Since moving to south Texas, our study of the martial arts has dropped off considerably, with our hour drive to and from work and there not being a school near our home.  We do still train, however irregularly, in our garage when time and weather permit. 

Marla began her study of Taekwondo with Mike Johnson's Martial Arts PE class at the University of Texas at Arlington in January of 1993.  I followed her in this endeavor in May of 1993, joining the University Martial Arts Association at UTA.  Little did we know how fortunate that we were in our choice of instructors or in the school affiliation.  For both the UTA PE class and the UMAA club were outreach programs of the Roy Kurban's American Black Belt Academy.  We could not have found a finer Martial Arts school had we tried.  We began full time at the "Academy" in August of 1994, and we achieved our 1st degree Black Belts in October of 1996.  Marla quickly made her mark upon the North Texas martial arts scene by winning a 2 grand champion trophies in women's fighting (a feat I didn't match until 2001).  We both competed regularly in tournaments (mostly those of the Traditional Karate League or TKL) in both forms and fighting from 1993 until 2001.  We both earned the rank 2nd degree Black Belt on September 26, 1998.

The following are a varity of photos of us at our 2nd Dan exam (held at UTA's Lonestar Auditorium). 

The first four pictures demonstrate the various forms required for the 2nd Dan examination.  Forms are a choreographed series of moves performed against multiple, imaginary opponents.  Forms allow you to demonstrate balance, precision of technique, and focus.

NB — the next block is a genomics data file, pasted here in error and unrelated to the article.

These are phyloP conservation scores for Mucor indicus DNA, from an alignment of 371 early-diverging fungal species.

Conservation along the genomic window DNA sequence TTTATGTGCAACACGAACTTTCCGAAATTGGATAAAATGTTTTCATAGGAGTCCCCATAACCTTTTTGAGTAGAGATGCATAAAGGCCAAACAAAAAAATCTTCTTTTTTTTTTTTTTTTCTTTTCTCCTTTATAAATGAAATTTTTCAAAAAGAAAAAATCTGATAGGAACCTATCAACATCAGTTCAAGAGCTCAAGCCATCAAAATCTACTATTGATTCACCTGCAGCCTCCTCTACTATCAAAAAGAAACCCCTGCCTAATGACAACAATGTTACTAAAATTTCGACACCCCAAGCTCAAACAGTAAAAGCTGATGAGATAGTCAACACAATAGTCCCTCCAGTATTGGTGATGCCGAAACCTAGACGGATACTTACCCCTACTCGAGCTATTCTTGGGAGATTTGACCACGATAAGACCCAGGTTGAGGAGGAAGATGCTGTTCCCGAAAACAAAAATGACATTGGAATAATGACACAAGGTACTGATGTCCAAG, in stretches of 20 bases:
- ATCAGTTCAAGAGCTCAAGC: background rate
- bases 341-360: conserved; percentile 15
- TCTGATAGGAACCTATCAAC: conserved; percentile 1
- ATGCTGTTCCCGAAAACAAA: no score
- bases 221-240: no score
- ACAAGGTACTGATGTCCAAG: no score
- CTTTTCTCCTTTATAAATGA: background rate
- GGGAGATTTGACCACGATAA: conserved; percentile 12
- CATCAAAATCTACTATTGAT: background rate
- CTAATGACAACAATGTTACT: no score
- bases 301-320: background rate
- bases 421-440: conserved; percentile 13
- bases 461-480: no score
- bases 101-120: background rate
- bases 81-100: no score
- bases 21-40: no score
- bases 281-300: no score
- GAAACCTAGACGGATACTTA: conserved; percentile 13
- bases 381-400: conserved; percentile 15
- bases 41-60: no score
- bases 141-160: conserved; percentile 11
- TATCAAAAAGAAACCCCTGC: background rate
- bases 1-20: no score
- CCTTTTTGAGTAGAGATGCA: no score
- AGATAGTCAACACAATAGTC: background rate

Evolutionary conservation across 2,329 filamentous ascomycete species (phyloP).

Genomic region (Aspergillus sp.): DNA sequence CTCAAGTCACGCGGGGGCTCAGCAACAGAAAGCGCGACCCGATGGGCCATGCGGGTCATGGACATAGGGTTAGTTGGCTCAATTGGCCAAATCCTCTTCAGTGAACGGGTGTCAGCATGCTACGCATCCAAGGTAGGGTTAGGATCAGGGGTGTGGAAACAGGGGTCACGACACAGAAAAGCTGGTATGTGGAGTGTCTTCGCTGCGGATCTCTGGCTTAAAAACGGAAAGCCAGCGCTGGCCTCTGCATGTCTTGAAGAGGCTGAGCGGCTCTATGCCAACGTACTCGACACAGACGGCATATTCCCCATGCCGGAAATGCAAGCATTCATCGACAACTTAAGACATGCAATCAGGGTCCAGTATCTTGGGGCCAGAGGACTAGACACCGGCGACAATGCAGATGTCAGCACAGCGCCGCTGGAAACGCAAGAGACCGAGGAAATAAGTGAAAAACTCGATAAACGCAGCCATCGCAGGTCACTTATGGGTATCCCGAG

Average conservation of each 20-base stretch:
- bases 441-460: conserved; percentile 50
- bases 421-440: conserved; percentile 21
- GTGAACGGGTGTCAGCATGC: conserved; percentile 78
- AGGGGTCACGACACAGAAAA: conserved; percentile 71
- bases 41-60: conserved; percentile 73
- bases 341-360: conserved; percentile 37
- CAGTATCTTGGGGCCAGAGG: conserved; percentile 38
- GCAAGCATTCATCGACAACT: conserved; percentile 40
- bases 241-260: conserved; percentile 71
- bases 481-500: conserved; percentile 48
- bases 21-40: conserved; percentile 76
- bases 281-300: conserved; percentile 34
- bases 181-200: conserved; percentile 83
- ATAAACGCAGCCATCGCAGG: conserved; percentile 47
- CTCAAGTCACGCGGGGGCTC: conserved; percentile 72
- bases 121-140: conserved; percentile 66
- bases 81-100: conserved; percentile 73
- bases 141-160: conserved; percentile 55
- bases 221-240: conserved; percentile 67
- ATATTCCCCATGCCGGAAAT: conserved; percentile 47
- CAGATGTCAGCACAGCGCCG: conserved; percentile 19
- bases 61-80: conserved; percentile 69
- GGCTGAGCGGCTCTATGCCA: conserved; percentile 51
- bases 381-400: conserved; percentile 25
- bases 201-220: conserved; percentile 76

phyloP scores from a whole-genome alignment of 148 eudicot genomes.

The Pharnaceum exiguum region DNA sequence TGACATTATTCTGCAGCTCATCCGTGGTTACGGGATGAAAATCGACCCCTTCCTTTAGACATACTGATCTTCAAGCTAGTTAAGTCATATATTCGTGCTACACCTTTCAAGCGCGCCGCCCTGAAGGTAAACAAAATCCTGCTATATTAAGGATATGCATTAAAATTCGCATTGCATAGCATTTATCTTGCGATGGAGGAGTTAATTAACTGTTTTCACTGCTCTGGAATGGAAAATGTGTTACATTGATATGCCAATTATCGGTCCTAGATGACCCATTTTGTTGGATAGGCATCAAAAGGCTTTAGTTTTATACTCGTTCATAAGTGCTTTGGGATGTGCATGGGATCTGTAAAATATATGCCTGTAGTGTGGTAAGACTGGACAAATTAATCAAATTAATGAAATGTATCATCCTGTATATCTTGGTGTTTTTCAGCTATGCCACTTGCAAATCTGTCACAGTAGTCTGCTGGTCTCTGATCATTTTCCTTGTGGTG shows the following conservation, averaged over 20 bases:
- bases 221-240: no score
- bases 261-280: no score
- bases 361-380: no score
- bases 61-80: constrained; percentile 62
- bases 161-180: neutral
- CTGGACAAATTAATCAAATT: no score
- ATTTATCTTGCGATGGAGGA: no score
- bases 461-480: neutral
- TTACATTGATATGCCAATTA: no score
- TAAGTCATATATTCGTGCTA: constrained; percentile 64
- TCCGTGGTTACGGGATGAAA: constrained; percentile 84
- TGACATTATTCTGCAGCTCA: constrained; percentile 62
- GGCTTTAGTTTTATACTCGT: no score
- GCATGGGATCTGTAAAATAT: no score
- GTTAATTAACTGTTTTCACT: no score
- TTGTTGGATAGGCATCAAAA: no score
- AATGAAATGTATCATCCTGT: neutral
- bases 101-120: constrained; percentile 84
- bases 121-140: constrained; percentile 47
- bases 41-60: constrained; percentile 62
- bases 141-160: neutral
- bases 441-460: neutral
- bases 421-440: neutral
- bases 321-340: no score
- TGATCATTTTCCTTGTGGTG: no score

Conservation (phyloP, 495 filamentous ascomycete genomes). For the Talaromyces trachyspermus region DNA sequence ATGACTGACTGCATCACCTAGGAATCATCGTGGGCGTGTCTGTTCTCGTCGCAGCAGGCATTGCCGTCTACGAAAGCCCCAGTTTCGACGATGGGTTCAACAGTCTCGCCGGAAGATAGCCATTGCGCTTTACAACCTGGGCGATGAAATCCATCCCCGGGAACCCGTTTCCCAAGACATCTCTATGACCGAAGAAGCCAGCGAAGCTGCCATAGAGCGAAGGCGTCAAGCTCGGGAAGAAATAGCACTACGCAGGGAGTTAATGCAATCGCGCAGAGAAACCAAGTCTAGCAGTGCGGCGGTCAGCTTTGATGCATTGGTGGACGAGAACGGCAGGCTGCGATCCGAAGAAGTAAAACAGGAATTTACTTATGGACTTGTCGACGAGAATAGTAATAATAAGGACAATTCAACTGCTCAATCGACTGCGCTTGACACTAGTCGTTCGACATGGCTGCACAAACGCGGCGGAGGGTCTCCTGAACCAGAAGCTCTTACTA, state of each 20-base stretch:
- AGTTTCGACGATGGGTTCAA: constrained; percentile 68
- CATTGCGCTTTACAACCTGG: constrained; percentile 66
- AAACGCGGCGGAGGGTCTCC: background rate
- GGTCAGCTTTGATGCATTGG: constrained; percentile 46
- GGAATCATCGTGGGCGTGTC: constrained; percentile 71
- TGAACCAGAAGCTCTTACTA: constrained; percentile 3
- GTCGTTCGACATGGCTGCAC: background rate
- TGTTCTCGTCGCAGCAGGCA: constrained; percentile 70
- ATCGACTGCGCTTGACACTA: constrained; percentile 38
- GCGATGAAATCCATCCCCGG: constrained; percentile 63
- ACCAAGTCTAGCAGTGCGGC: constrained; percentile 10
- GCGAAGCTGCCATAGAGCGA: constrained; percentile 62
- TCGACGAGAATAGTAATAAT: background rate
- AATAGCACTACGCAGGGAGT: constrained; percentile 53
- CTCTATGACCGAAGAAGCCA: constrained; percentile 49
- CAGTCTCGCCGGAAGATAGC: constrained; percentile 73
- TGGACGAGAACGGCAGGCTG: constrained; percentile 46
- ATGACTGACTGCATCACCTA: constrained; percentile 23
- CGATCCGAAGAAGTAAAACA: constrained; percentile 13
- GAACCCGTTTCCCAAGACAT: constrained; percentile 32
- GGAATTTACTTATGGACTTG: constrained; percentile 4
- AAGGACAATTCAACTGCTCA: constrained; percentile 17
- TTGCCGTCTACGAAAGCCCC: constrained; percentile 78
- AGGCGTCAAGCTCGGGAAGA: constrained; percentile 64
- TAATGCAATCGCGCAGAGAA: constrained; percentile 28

Below, I demonstrate the finishing move of a one-step self-defense.   "One-steps" are a bridge between traditional forms and free sparring.   They allow you to practice timing and distance against an opponent and to orchestrate a series of natural responses to an attack. Below, Marla demonstrates the finishing move for a self-defense against an attacker with a knife -- she has pinned and locked her attacker's elbow, forcing him to the ground, where she has disarmed him.

Sparring has always been my favorite part of Taekwondo training (although in recent years, I've gained a much better appreciation of the meditative qualities of performing forms).  However, I'm still a better a fighter than I am a forms practicioner. Breaking demonstrations require focus, control, and (of course), power.  Always impressive for the crowd.
Marla & I with Master Roy Kurban (now Grandmaster) - our primary instructor at the time of our 2nd Dan examination (from 1994-until 2001). Marla with Christina Erickson and Mike (now Master) Johnson - our original University instructor, and later (from 2002-2004) our primary instructor.

Marla & I with Christina Erickson and Jody Reimers - the four of us tested together from Brown Belt through 2nd degree Black.